Joe Louis: Why He Should Always Be Remembered

Joe Louis: Why He Should Always Be Remembered

By Jules Philippe-Auguste

May 13th is a date that every American citizen should know. It is the birthday of one of the most important figures in history. The person I am referring to is the former heavyweight champion, Joe Louis Barrow.

If you are confused to why I believe that every American citizen should know who Joe Louis is, I can understand.

The first thing that probably comes to mind when you hear his name is that he was a former champion. If you are a boxing aficionado, you will point out that he still holds the record for the most successful title defenses. You may even go the extra mile and point out that he was the second black heavyweight champion after Jack Johnson.

If those are the first things that come to your attention, then I applaud you. I also agree with what you are thinking about this very moment. Why should these aforementioned facts be so important that every American should know him?

It is due to the fact that Louis was the symbol of hope going into his fight with Max Schmeling. It is also because he was treated heinously by the United States government due to taxes owed. With that being said, I am going to dive into my argument for why he should always be remembered.

His rematch with Schmeling had a much different tone than when they first met. In the 1930s, Hitler was looking to conquer Europe. The Louis versus Schmeling rematch had even greater importance and meaning. It is also speculated that Hitler contacted Schmeling personally, letting him know that he must win the fight for Nazi Germany.

This time around, Schmeling was seen not as a fighter, but as a representative of Nazi Germany. For the first time in American history, a black man was seen as the symbol of democracy. I cannot stress how significant it was for a grandson of a slave, and the great-grandson of a slave owner, to be considered a representative of America.

After his one round destruction of Schmeling, people around the world celebrated his victory. Not enough to convince you? Well, let us go deeper into his time in the military.

Before even joining the military, Louis donated a couple of hundred thousand dollars to relief funds. Now keep in mind that we are talking in the late 1930s, which was an extraordinary amount of money for that time period.

Deciding that money was not enough to help his country, Louis enlisted in the armed forces. When Joe Louis joined the army, the secretary of war was Henry Stimson, who refused to integrate black and white soldiers. Louis gave up four years of his prime and hundreds of thousands of dollars because he wanted to serve his country. His pay for doing this? A soldier rate of pay which was $21 a month.

Although he did not go into the front line, he was in the military’s entertainment division. This consisted of going to different camps and keeping the troops entertained with exhibition matches. It may seem ironic that he was the first one in line for a country that excluded black people and treated them as if they were less than human.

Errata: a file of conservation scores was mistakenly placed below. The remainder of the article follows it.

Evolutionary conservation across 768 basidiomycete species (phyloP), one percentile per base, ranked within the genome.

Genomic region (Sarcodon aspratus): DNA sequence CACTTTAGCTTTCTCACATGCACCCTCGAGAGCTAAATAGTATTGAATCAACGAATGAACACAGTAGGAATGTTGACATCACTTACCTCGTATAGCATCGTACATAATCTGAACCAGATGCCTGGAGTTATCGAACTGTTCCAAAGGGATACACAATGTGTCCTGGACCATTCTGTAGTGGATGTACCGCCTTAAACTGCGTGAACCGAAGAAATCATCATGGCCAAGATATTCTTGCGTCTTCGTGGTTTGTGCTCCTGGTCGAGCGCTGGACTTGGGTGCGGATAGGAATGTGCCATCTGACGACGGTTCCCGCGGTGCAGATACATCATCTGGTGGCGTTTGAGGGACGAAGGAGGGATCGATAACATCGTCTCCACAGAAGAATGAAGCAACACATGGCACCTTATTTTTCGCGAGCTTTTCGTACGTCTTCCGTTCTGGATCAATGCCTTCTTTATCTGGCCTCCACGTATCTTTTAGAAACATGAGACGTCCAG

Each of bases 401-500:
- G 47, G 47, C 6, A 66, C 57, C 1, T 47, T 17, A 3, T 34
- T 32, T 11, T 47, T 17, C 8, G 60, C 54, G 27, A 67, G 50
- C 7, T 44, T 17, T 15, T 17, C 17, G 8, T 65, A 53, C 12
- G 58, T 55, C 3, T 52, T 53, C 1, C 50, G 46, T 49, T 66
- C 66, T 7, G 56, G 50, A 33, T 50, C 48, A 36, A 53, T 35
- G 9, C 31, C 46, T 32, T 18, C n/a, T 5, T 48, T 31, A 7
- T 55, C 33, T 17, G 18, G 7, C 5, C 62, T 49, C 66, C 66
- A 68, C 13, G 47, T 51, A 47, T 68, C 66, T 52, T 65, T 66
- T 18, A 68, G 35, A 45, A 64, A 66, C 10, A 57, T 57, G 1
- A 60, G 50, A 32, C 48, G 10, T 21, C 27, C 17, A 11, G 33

But if you really think about it, his patriotism and love for his country were actually favorable for black people in America. When Joe Louis would hear about the racist treatment black soldiers were receiving, he would speak with Truman Gibson Jr, who was a high-level war adviser in the war department to improve conditions.

When he was told that black soldiers were not going to be allowed to watch him fight, he made it known that he would not participate in any exhibition matches unless that was rectified also. By the time the war was over, he visited a over five million serviceman.

Sadly, none of this mattered to the United States government when the war ended. Instead of being treated as a hero and symbol of democracy, he became an enemy of the IRS. He owed hundreds of thousands of dollars in taxes, which most of it was sent to help with the war efforts. He purchased tickets for the serviceman to watch him fight, only for the IRS to say he could not deduct any of those purchases.

He was reduced to fighting much longer than he should have in order to pay back the government. Once his fighting days were over, his tax debt ballooned to a million dollars by the 1950s. He did everything from trying to sell his own soft drink, to getting into pro-wrestling to pay his tax bill. The government even took the trust fund that Louis had set up for his children in order for him to try and lower his tax bill.

Americans celebrate two patriotic holidays during the summer time. Memorial Day is a federal holiday in the United States for remembering and honoring persons who have died while serving in the United States Armed Forces.

Independence Day is a federal holiday in the United States commemorating the Declaration of Independence of the United States. Patriotism is at an all-time high with American flags being waved everywhere. Joe Louis embodied what it means to love and serve his country.

It is important that we never forget how much he loved the United States government, and how much his country used him. Joe Louis is one of the most important figures in American history. We should honor him and remember that he was way more than just a boxing champion.

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